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(1881 – 1953) for his Le Verre Francais line.  The vase, in the “Fougeres” cutting depicts geometric ferns in mottled orange, red and green glass over a mottle white underlayer.  The tall (17 ½”) vase was produced in 1927 and 1928 and is signed in cameo “Charder” (a contraction of Charles and Schneider) and incised on the foot “Le Verre Francais”.  It is acid stamped “France” on the bottom.

Charles Schneider French Art Deco CHARDER ROSACES Cameo Glass Vase Le Verre

This exciting French art deco cameo glass vase was created by Charles SchneiderCharles Schneider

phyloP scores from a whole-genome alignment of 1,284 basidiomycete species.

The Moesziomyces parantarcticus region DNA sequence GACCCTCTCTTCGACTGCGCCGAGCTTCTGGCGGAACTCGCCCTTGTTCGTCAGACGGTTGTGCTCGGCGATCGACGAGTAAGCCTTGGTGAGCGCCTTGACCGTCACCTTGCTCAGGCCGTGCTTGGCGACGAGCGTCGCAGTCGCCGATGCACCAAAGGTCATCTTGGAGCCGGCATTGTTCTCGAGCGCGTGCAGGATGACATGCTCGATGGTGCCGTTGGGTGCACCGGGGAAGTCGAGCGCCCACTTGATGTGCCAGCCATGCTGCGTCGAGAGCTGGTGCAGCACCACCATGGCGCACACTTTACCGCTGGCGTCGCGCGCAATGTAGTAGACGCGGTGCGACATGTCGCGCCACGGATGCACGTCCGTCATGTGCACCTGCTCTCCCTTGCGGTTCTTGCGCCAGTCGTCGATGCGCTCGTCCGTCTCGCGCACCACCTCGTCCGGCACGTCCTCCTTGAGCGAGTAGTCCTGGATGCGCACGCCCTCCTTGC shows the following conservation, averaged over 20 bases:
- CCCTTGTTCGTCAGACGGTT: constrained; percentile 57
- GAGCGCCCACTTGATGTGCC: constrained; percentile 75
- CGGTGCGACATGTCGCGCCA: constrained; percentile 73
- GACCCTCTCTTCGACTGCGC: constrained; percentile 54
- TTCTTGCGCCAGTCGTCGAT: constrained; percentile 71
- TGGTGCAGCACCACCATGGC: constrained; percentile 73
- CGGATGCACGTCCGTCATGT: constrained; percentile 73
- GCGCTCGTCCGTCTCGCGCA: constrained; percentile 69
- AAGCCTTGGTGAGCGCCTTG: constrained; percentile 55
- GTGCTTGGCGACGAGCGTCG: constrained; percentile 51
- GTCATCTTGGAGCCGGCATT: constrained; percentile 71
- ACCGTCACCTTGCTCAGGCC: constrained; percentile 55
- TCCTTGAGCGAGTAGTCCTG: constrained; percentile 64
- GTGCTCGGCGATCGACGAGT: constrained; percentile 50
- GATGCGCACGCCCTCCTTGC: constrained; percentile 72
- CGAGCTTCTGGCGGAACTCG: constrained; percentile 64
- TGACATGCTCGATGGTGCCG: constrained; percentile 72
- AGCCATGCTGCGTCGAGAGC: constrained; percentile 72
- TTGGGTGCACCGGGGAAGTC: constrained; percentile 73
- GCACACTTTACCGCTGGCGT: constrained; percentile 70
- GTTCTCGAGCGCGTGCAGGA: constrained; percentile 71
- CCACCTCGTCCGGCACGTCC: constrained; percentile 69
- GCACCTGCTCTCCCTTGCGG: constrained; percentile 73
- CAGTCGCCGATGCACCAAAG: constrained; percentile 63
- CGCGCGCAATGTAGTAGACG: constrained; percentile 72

[1881 - 1962] 

In 1913, Charles Schneider and his brother established the Cristallerie Schneider at Epnay-sur-Seine, France. Charles had learned his trade as a designer for the great Art Nouveau glass firms of Galle and Daum. Art glass by Schneider was originally signed Schneider, Le Verre Francaise, or Charder (a contraction of Charles Schneider). Occasionally, it was signed with the inclusion of a small candy-cane of striped glass in the base. The glass marked "Schneider" was produced from 1913 to 1933 in a variety of shapes and colors, including a new deep orange, which Schneider developed in 1926 and called "Tango". This orange became so popular a color that it was copied in other mediums. The glass that Schneider produced marked Le Verre Francais (the glass of France), and Charder, was made of two contrasting layers of colored glass. Part of the outer layer was cut away in various Art Deco motifs by acid etching, to reveal the...